Monday, November 22, 2010

Blue Fish

There was a time when sushi was the last thing in the world I would ever consider trying. Rice, seaweed, and raw fish? I would have rather eaten dog poop; I would have rather eaten avocado. That all changed inside this building.

When I was a teenager this was a place called The Rack Shack, an unremarkable but tasty barbecue joint serving decent barbecue sandwiches, mediocre fries drenched with hot sauce, and cheap pitchers of beer. Nobody ever asked for ID. By the time I was 21, The Rack Shack was a frequent stop for me: an appetizer, two sandwiches and a pitcher of beer cost less than twenty bucks.

Then it became Ari-Ya, a sushi restaurant beloved by a friend of mine who worked nearby. I would often meet her at the sushi bar, where she ate dinner and I drank beer. One night there was something on the plate called a "fire roll," drenched in a sauce that I instantly recognized as sriracha. I took a bite. It was amazing, a sweat-inducing burst of flavors both new and familiar. I was in love with sushi.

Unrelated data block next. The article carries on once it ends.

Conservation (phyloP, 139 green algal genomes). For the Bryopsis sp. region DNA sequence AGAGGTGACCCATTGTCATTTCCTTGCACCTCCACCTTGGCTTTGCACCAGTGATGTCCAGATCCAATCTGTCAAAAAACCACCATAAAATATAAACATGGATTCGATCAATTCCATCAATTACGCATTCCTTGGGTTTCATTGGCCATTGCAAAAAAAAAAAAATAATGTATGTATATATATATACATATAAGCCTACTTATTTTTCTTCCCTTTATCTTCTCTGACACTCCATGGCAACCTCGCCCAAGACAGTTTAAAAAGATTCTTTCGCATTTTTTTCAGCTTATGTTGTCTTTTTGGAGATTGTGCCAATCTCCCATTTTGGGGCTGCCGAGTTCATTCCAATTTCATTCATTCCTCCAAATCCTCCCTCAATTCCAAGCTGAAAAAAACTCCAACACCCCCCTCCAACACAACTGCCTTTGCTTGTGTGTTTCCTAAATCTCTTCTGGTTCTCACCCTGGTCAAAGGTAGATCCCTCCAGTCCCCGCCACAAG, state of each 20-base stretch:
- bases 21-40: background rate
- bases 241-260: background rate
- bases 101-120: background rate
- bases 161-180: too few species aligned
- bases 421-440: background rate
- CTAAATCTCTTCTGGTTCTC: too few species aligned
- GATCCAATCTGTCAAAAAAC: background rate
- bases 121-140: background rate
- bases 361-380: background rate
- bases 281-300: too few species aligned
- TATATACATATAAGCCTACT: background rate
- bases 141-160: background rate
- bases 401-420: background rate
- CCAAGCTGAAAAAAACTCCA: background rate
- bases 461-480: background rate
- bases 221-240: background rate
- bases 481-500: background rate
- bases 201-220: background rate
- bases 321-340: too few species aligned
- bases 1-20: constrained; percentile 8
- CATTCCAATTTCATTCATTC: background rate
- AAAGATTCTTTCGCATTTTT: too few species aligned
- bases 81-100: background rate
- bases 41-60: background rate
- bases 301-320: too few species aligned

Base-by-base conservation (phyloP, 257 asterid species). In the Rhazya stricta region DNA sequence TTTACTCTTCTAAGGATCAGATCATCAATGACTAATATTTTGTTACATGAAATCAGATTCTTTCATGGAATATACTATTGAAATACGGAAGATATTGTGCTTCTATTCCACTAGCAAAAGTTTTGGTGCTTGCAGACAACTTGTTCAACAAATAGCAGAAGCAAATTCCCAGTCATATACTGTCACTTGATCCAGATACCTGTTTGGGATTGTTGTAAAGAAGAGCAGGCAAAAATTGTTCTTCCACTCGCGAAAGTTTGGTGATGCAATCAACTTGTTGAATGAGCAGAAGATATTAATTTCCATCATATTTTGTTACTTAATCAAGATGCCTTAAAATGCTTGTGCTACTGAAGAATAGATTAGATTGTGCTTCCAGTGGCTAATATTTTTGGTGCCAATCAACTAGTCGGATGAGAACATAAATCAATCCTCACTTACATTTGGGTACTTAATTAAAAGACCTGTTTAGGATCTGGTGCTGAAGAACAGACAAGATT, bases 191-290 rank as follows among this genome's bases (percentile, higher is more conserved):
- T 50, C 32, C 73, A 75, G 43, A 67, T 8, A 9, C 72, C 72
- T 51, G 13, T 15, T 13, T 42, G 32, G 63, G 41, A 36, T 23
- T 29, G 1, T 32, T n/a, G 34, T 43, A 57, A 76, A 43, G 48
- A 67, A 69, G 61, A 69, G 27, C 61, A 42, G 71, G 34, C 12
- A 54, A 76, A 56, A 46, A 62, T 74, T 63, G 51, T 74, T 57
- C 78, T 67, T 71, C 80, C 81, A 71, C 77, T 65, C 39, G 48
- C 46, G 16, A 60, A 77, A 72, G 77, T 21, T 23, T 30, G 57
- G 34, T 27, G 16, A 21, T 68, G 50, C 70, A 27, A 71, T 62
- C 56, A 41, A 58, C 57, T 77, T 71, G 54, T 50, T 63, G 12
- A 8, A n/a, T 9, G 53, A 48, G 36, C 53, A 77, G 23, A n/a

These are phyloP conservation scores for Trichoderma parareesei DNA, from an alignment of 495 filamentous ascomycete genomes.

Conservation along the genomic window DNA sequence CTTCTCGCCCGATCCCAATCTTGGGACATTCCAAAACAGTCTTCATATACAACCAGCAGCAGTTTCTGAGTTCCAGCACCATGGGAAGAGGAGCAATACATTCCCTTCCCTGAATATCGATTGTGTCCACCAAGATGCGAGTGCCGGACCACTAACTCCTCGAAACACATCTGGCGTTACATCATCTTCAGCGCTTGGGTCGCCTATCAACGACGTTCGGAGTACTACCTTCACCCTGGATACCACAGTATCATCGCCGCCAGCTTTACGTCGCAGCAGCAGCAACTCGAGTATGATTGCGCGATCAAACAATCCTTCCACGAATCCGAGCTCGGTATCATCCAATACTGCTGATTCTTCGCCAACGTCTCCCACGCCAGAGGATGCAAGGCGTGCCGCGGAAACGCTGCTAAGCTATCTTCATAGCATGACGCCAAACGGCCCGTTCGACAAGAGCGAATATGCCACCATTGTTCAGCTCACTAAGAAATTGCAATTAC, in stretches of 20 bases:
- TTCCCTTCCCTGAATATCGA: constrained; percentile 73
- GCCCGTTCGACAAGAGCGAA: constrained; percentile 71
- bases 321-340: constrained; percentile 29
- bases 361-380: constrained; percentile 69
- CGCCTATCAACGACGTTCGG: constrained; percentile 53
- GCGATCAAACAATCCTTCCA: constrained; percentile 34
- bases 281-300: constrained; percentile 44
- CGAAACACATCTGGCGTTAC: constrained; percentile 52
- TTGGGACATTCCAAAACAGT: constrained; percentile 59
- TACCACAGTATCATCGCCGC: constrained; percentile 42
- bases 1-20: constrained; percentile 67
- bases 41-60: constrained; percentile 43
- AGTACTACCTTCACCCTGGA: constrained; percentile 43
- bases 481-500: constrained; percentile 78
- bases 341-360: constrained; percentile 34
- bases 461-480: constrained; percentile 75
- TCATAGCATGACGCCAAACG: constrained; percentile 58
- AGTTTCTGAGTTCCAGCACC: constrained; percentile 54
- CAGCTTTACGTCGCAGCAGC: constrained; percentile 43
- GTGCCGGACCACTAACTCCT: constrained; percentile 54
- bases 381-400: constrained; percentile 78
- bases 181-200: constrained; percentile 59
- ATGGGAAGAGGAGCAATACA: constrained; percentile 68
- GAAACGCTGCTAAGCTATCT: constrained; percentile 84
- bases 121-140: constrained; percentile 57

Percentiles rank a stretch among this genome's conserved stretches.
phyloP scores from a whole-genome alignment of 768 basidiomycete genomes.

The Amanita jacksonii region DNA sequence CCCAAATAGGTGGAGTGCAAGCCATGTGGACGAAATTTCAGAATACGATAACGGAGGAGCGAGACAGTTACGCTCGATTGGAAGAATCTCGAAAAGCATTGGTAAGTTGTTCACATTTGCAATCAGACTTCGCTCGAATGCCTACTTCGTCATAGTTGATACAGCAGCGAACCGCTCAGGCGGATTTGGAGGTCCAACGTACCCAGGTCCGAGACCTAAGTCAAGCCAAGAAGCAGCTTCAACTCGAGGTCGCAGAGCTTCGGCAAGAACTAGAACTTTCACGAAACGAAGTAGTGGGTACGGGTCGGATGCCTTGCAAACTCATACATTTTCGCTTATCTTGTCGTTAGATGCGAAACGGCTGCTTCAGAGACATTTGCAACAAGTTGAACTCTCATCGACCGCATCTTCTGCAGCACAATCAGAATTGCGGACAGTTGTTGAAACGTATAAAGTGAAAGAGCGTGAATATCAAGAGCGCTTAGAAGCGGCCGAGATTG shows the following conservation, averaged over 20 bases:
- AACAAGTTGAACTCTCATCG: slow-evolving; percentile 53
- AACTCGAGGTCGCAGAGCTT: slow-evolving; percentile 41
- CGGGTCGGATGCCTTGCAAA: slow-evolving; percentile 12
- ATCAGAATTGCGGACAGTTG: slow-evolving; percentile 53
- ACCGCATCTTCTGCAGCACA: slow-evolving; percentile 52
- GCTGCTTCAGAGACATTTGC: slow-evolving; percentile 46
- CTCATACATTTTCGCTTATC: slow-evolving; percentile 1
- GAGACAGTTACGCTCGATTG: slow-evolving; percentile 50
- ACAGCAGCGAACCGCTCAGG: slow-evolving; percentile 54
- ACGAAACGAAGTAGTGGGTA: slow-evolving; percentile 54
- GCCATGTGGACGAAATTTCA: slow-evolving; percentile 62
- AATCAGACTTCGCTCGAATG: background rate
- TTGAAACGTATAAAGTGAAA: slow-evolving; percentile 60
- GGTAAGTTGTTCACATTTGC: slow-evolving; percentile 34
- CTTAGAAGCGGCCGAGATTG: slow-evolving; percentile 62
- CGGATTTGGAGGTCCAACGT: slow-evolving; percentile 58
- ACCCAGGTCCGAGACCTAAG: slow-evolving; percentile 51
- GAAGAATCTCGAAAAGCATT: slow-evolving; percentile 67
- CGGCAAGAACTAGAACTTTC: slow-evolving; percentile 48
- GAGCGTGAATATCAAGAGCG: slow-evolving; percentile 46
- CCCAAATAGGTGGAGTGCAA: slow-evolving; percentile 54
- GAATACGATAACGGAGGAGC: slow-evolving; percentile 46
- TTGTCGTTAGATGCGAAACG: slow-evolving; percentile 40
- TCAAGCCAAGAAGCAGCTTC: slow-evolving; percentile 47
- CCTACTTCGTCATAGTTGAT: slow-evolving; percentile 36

(A few weeks later my mom saw me eating sushi and asked what I was doing. I said "Oh, yeah... I love sushi now." She just shook her head and said "I wish your grandmother were alive to see this.")

After a few years Ari-Ya closed. The ending saddened everyone but surprised no one. The service was the worst in Pasadena. One of my final nights eating there, my brother and I waited more than an hour for our food. Finally I asked where it was.

"Oh, was that yours?" a particularly air-headed waitress responded. "We couldn't remember who ordered it so we threw it away."

I took the bottle of soy sauce off the table and said "I am keeping this because you wasted my time." I do not know why that made me feel better but it did. My brother and I ducked next door to Lucky Baldwin's and had fish & chips. I kept the soy sauce on the table next to my food. ("When did we start putting soy sauce on the tables?" a confused waitress asked.)

Ari-Ya gave way to Tani, a restaurant which, without exaggeration, took months of constant construction to open. This became even more amusing on my first visit to the new restaurant: it looked almost exactly the same as the old. Tani's prices were much higher but there was no denying that their food was great. Elizabeth and I ate there on our first anniversary of being a couple. My friend Tracie bought me dinner there on my 30th birthday. Even my parents loved the place, and my dad is someone who literally just said to me the other day "I don't really like any restaurant food."